Wednesday, November 21, 2012

Old Needle Packets

Another thing I've ended up accidentally collecting is old Japanese needle packets. These usually turn up when we buy old sewing boxes and they're still full of  needles, buttons and threads. Some are sold in the shop but I usually keep a sample of different brands or unusual packets. Luckily they don't take up much space.
 Most of these first ones probably date to the early 20th century, some are older, some a little newer. The black writing is the type  or size of needle, for example, 'silk', 'tsumugi' ( a type of silk), 'small cotton',  '4-2',  '4-4'.  I'm not sure how the sizes work.

Some are held together with a little thread:
Some machine needles:
Clover  has been producing needles and other sewing accessories since the 1920's. I sell Clover needles in the shop. Here are three generations of Clover needle packets.  The oldest packet contains 25 needles, the latest only six, which probably says something about the changing place of handstitching in everyday life. It's interesting and a little sad to see how much packaging it takes now for 6 needles compared to a small piece of paper for 25. In the old packages the needles are first wrapped in a small piece of foil and then  simply folded in the paper.  (I package sashiko needles for the shop and use this method - it's easiest and most economical).
This is an old  shop display box for 'Clover top quality sewing needles' -  '1 packet 10yen,  futon needles 20 yen' :


Thursday, November 1, 2012

FAQ - What do you do?

Customers often ask me what kind of sewing I do and they're often surprised that I don't  make kimonos, that I'm not a quilter and that I rarely sew with silk.  The truth is that I do very little sewing!  I'm usually kept busy enough preparing fabric for the shop - and being a mum. I never use a sewing machine unless I really really have to. My taste  and temperament leans very much towards more rustic handstitching.  I'm very interested in all traditional Japanese techniques for re-using and recycling old fabrics but I'm not good at all with little fiddly things (like the oshie in my previous post  for example). I love and appreciate so many of these traditional crafts  and I guess I could become better at that kind of work if I persevered, but it's not what I enjoy making.  Here are some pieces that show what I do enjoy.

I made the first pieces some years ago for an exhibition that my sewing group put on in the shop.

This is a sashiko furoshiki wrapping cloth that I use as a table cloth in the shop. It's about  60cm square and is stitched on  a piece of old futon cover.  Some years ago I found an article in a Japanese magazine about an old lady from Kyushu  who was doing the most amazing random freehand sashiko . I've seen very few other examples of it but I enjoy doing it myself and like how it looks.  These coasters and mats were also for the exhibition:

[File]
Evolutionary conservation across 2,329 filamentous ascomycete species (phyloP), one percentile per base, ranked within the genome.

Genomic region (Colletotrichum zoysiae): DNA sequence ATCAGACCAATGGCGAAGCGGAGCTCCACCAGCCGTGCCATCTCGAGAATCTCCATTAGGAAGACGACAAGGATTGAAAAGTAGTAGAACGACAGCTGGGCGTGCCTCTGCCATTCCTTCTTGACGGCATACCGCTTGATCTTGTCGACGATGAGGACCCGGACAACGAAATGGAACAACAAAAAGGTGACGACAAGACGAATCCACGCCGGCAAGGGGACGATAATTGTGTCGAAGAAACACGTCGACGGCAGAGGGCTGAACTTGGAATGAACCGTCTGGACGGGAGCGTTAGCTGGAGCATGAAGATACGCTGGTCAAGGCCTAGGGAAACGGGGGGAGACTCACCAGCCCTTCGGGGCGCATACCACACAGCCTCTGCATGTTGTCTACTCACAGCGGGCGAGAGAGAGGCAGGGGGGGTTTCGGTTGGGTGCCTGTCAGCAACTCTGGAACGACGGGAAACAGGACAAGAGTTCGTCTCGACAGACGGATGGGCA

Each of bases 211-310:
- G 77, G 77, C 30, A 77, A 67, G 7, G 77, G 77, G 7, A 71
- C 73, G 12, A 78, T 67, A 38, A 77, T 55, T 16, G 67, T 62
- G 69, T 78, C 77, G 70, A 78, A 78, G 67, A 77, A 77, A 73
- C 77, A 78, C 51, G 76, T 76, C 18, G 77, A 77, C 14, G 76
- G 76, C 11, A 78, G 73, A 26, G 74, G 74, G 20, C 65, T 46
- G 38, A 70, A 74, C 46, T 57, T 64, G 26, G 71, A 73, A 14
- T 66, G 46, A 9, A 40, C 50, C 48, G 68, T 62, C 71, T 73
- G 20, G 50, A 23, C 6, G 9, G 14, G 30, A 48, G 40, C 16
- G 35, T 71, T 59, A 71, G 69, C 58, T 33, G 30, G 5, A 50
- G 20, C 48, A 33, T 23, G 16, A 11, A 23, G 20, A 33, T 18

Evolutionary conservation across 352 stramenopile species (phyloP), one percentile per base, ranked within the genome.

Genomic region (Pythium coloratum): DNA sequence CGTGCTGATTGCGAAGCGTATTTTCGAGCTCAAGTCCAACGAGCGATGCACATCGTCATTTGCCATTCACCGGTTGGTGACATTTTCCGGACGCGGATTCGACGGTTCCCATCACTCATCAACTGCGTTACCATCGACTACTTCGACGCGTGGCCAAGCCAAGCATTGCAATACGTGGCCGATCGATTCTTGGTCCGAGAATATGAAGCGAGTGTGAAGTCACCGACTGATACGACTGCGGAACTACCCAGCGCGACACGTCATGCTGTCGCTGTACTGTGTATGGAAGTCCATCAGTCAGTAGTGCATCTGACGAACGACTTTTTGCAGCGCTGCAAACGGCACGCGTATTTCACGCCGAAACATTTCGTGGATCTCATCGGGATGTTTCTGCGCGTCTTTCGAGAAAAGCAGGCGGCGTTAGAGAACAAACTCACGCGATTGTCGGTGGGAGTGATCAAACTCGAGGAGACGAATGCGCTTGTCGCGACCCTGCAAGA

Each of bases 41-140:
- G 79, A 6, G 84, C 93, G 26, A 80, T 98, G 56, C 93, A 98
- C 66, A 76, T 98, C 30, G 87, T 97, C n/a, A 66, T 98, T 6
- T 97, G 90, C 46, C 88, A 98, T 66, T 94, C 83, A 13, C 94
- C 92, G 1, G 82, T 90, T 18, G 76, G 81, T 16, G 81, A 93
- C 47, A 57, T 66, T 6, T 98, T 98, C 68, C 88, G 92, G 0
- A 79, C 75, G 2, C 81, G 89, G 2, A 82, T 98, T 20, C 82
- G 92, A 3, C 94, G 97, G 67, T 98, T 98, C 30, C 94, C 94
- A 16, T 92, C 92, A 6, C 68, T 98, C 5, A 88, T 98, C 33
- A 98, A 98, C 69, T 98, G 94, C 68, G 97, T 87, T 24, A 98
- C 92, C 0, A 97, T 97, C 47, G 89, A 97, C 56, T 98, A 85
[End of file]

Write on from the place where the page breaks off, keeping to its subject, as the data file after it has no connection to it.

This is a silk komebukuro (rice bag) style drawstring  bag that I finished  recently. I had started it years ago and purposely left it unfinished for  komebukuro workshops. It's quite big ( a useful size for storing things) which made my husband comment that I couldn't really call a bag that size a  kombukuro. I like this style of working with random sized  strips.
This is the first, much smaller,  bag I made for the komebukuro workshop, using antique cottons.
This piece of patchwork is a detail from a quilt (it will be tied not actually quilted) that I've been working on for years and will eventually finish one day  - maybe. The squares are about 5 cm square but you can see that precision isn't really my thing! Again,  I like the randomness of it.
Lately I've started working on some traditional sashiko cotton hanafukin cloths for a potential workshop. These dishclothes were the kind of  stitching that women would sit and work on in the evenings to recycle their  cotton remnants. The one on the left is hitomezashi stitching  which is a kind of sashiko done in straight lines of vertical and horizontal running stitch on a grid. But again my taste is always to the more simple and I prefer the simple lines of the second one.

I haven't run any workshops for a few years now. We don't have very much space and as the shop got busier it became too difficult to run them  when we're open. I'm thinking of starting a limited programme again in the new year. One  of the workshops I'm working on is Ainu embroidery.  The Ainu are an indigenous people of northern Japan and I will post about Ainu textiles again in future.  I still have a lot of work to do to prepare for this workshop  -  my embroidery skills leave a lot to be desired. These are some of my  first attempts  - they don't have the same flare as original Ainu pieces - and please don't look too closely at the stitching!